Ontario Construction News staff writer
How tall is too tall? That’s the question Guelph City Council is grappling with, as they review a proposal to build a 25-storey building at the edge of the downtown core.
If it goes ahead, the tower would be the tallest building in the city.
“The height is a significant concern,” Councillor Leanne Piper said at a recent planning meeting.
Currently, Guelph’s downtown secondary plan limits buildings to six storeys.
Other councillors agreed that the tower would be too high, but they are trying to balance the concerns with the benefits the development would bring – including new jobs.
Councillor Bob Bell said the appropriate height is 12 and 20 storeys and Mayor Cam Guthrie is urging the Skyline (Skydevco Inc.) – the developer – to host another open house for public input.
“I will not support 25 storeys. I will not,” he said.
As currently proposed, the development includes retail space on the ground floor, four storeys of offices and 180 apartment units.
In his presentation to the planning committee, Skydevco president Greg Jones said the building height is “appropriate” considering new developments planned around transit hubs in other cities.
The Downtown Guelph Business Association executive supports the plan, which could bring an estimated 300 to 350 jobs to the city.
The proposal includes ground floor commercial use and an underground parking with 207 spaces and is at least 30 percent narrower than other Guelph buildings. The apartments range from 550 square feet to 650 square feet, making them affordable, Jones said.
When asked if he would revise the height if this building is not approved, Jones told the committee that six to eight storeys would not be viable.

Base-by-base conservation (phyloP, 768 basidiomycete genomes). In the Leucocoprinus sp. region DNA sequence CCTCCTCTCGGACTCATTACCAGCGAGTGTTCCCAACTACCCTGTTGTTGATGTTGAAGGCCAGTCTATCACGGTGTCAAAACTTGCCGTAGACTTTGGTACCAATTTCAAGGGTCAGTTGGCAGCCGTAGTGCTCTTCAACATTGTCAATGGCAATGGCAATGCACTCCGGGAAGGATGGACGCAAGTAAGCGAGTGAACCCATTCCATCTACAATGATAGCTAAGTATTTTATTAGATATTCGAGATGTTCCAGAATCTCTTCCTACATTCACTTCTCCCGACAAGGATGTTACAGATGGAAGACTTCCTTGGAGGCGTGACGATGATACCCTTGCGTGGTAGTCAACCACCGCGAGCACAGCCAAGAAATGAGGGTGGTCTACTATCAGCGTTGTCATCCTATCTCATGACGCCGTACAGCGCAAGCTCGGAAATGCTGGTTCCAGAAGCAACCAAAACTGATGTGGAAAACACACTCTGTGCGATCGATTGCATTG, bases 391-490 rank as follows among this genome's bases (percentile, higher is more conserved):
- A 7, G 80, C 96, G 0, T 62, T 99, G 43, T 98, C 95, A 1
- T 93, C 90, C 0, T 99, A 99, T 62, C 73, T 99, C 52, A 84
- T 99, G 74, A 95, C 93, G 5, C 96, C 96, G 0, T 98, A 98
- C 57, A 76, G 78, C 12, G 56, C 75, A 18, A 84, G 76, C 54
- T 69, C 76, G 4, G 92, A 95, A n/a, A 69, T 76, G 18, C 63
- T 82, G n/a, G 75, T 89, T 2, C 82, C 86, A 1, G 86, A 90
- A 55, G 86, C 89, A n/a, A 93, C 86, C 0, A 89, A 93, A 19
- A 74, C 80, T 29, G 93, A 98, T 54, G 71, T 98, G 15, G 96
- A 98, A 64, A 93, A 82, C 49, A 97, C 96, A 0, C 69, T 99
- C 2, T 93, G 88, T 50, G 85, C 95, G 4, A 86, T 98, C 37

Residents speaking against the proposal told the committee it would change the feel of Guelph’s downtown.
The Guelph development is part of an “expansive” plan by Skydevco launched in early 2019, to build 2,000 rental apartments in secondary markets in Peterborough, Tecumseh near Windsor, Welland, Collingwood and Gravenhurst.
If all goes well, construction of the Guelph development would begin in 2023 and be completed in 2025.
Jones said he expects young professionals and empty-nesters will be the primary audiences for the rental apartments.
Limestone and granite facade of the existing two-storey building on Farquhar and three-storey building on Fountain would be maintained and incorporated into the facade of the development’s podium, which would house offices and stores.
The development would be located adjacent to Guelph Central Station, which provides VIA Rail, GO Transit, Guelph Transit and Greyhound bus access, making it “a true pedestrian-oriented development.”
Council will discuss the plan at a meeting on Feb. 24.